How To Process Data with Apache Pig

What is Pig?

Pig is a high level scripting language that is used with Apache Hadoop. Pig excels at describing data analysis problems as data flows. Pig is complete in that you can do all the required data manipulations in Apache Hadoop with Pig. In addition through the User Defined Functions(UDF) facility in Pig you can have Pig invoke code in many languages like JRuby, Jython and Java. Conversely you can execute Pig scripts in other languages. The result is that you can use Pig as a component to build larger and more complex applications that tackle real business problems.

A good example of a Pig application is the ETL transaction model that describes how a process will extract data from a source, transform it according to a rule set and then load it into a datastore. Pig can ingest data from files, streams or other sources using the User Defined Functions(UDF). Once it has the data it can perform select, iteration, and other transforms over the data. Again the UDF feature allows passing the data to more complex algorithms for the transform. Finally Pig can store the results into the Hadoop Data File System.

Pig scripts are translated into a series of MapReduce jobs that are run on the Apache Hadoop cluster. As part of the translation the Pig interpreter does perform optimizations to speed execution on Apache Hadoop. We are going to write a Pig script that will do our data analysis task.

Our data processing task

We are going to read in a baseball statistics file. We are going to compute the highest runs by a player for each year. This file has all the statistics from 1871–2011 and it contains over 90,000 rows. Once we have the highest runs we will extend the script to translate a player id field into the first and last names of the players.

Downloading the data

The data file we are using comes from the site You can download the data file in csv zip form from:

Once you have the file you will need to unzip the file into a directory. We will be uploading just the master.csv and batting.csv files.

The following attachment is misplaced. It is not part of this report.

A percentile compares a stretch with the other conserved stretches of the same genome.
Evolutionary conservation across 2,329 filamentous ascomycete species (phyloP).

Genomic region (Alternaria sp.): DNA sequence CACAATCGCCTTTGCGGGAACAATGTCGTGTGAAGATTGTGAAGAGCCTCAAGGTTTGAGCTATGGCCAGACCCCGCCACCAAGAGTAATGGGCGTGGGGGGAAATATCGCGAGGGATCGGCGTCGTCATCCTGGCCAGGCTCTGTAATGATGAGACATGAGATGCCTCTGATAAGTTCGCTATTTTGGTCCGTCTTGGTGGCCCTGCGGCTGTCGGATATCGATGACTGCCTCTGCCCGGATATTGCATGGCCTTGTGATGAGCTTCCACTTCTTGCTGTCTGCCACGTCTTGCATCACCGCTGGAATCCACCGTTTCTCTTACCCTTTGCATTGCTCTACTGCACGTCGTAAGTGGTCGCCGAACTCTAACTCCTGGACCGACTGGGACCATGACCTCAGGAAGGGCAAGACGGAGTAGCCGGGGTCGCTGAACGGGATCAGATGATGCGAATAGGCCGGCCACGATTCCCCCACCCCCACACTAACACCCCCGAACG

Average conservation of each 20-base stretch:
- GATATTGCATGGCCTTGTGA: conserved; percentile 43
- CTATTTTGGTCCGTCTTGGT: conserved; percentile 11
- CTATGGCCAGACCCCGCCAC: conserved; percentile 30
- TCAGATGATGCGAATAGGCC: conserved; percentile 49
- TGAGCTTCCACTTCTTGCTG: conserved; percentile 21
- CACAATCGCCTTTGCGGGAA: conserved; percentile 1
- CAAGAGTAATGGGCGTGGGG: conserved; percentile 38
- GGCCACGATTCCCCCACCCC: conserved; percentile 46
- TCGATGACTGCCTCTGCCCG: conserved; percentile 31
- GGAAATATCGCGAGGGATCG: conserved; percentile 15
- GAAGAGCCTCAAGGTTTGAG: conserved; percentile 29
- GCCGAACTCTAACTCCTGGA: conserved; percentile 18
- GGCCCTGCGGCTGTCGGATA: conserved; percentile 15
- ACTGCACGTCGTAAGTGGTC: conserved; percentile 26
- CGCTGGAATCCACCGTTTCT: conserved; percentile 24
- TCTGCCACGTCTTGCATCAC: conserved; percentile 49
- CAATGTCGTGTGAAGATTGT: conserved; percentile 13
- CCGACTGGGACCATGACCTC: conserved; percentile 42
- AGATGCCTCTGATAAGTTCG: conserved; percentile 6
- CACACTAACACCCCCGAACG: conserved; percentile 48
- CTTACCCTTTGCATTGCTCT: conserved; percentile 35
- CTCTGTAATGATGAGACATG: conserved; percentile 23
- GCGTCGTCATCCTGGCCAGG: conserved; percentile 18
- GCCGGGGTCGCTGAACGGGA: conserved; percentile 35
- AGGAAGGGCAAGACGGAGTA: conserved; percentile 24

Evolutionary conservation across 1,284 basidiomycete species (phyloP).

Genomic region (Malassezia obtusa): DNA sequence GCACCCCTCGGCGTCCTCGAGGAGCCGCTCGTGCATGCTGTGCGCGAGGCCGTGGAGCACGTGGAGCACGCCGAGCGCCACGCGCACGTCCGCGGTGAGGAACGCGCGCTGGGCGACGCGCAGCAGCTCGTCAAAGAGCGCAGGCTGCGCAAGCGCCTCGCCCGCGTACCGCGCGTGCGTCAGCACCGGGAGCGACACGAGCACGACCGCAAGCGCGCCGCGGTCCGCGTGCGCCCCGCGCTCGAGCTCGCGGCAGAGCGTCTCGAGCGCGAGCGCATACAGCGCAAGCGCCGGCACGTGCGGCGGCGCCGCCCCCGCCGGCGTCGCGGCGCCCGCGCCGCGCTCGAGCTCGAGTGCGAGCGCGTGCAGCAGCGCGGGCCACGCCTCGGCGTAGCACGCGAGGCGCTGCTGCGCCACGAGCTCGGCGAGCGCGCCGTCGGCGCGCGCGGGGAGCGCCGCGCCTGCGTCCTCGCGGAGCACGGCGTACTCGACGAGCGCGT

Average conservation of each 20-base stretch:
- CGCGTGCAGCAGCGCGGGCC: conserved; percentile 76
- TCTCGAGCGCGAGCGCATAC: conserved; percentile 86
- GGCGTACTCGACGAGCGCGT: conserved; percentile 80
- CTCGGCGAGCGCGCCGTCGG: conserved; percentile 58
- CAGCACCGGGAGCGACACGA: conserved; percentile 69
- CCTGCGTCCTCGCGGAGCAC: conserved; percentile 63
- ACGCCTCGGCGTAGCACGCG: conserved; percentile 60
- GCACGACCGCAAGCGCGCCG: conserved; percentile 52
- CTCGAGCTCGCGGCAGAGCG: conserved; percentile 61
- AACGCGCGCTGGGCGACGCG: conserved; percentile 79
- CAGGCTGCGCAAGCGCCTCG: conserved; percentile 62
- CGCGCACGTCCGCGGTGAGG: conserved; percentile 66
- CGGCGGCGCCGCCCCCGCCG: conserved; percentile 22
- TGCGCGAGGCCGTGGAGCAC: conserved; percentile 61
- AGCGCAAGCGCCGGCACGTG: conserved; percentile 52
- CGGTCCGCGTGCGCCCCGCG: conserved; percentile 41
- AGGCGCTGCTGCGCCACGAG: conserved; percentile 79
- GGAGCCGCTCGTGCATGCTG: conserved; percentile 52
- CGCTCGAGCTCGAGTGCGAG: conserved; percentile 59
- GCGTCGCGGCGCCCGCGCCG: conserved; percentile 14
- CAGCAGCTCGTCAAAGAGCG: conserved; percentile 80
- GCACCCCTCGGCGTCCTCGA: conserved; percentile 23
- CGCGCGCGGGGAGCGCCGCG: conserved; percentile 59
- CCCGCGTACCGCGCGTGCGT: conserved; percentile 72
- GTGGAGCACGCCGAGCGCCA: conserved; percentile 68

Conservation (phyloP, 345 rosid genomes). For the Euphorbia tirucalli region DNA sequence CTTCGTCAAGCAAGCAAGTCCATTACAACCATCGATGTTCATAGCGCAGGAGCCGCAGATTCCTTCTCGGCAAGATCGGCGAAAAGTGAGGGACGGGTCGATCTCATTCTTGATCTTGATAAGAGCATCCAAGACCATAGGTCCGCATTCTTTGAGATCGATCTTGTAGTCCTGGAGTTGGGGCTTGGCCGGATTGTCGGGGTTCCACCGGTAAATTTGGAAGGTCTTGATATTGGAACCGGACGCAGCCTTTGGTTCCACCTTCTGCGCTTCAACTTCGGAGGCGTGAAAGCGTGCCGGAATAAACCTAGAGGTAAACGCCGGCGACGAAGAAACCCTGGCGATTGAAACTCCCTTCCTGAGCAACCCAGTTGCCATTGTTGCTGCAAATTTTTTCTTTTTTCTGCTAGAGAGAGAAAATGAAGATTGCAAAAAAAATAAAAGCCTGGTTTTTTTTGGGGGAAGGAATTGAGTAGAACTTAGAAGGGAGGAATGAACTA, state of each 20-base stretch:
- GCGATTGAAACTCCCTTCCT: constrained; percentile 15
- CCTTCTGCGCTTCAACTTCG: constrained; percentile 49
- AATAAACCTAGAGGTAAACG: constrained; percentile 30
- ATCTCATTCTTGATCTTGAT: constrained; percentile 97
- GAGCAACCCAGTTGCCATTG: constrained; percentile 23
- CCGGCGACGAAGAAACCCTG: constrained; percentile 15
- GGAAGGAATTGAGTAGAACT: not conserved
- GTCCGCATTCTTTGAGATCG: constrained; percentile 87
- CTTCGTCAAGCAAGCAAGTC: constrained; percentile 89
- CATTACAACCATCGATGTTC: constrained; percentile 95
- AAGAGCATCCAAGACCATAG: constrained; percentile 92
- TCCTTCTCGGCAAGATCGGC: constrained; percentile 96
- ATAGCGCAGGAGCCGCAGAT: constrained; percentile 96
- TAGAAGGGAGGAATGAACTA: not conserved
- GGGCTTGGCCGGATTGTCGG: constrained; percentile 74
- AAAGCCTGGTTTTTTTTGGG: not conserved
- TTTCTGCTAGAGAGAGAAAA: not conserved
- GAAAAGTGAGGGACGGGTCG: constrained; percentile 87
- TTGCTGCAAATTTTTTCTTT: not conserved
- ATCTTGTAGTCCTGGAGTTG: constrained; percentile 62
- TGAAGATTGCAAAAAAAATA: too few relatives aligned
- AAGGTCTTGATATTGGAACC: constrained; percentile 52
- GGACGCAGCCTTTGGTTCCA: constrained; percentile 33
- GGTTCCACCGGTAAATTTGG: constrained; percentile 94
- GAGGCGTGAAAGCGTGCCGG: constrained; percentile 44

Uploading the data files

We start by selecting the HDFS Files view from the Off-canvas menu at the top. The HDFS Files view allows us to view the Hortonworks Data Platform(HDP) file store. This is separate from the local file system. For the Hortonworks Sandbox it will be part of the file system in the Hortonworks Sandbox VM.

Navigate to /user/admin and click on the Upload button to select the files we want to upload into the Hortonworks Sandbox environment.

When you click on the browse button you will get a dialog box. Navigate to where you stored the Batting.csv file on your local disk and select Batting.csv and click again upload. Do the same thing for Master.csv. When you are done you will see there are two files in your directory.

Now that we have our data files we can start writing our Pig script. Click on the Pig button from the Off-canvas menu.

We see the Pig user interface in our browser window. On the left we can choose between our saved Pig Scripts, UDFs and the Pig Jobs executed in the past. To the right of this menu bar we see our saved Pig Scripts.

To get started push the button "New Script" at the top right and fill in a name for your script. If you leave the gap “Script HDFS Location” empty, it will be filled automatically.

After clicking on “create”, a new page opens.
At the center is the composition area where we will be writing our script. At top right of the composition area are buttons to Execute, Explain and perform a Syntax check of the current script.

At the left are buttons to save, copy or delete the script and at the very bottom we can add a argument.

The first thing we need to do is load the data. We use the load statement for this. The PigStorage function is what does the loading and we pass it a comma as the data delimiter. Our code is:

batting = load 'Batting.csv' using PigStorage(',');

To filter out the first row of the data we have to add this line:

    raw_runs = FILTER batting BY $1>0;

The next thing we want to do is name the fields. We will use a FOREACH statement to iterate through the batting data object. We can use Pig Helper that is at the bottom of the composition area to provide us with a template. We will click on Pig Helper, select Data processing functions and then click on the FOREACH template. We can then replace each element by hitting the tab key.

So the FOREACH statement will iterate through the batting data object and GENERATE pulls out selected fields and assigns them names. The new data object we are creating is then named runs. Our code will now be:

runs = FOREACH raw_runs GENERATE $0 as playerID, $1 as year, $8 as runs;

The next line of code is a GROUP statement that groups the elements in runs by the year field. So the grp_data object will then be indexed by year. In the next statement as we iterate through grp_data we will go through year by year. Type in the code:

grp_data = GROUP runs by (year);

In the next FOREACH statement we are going to find the maximum runs for each year. The code for this is:

max_runs = FOREACH grp_data GENERATE group as grp,MAX(runs.runs) as max_runs;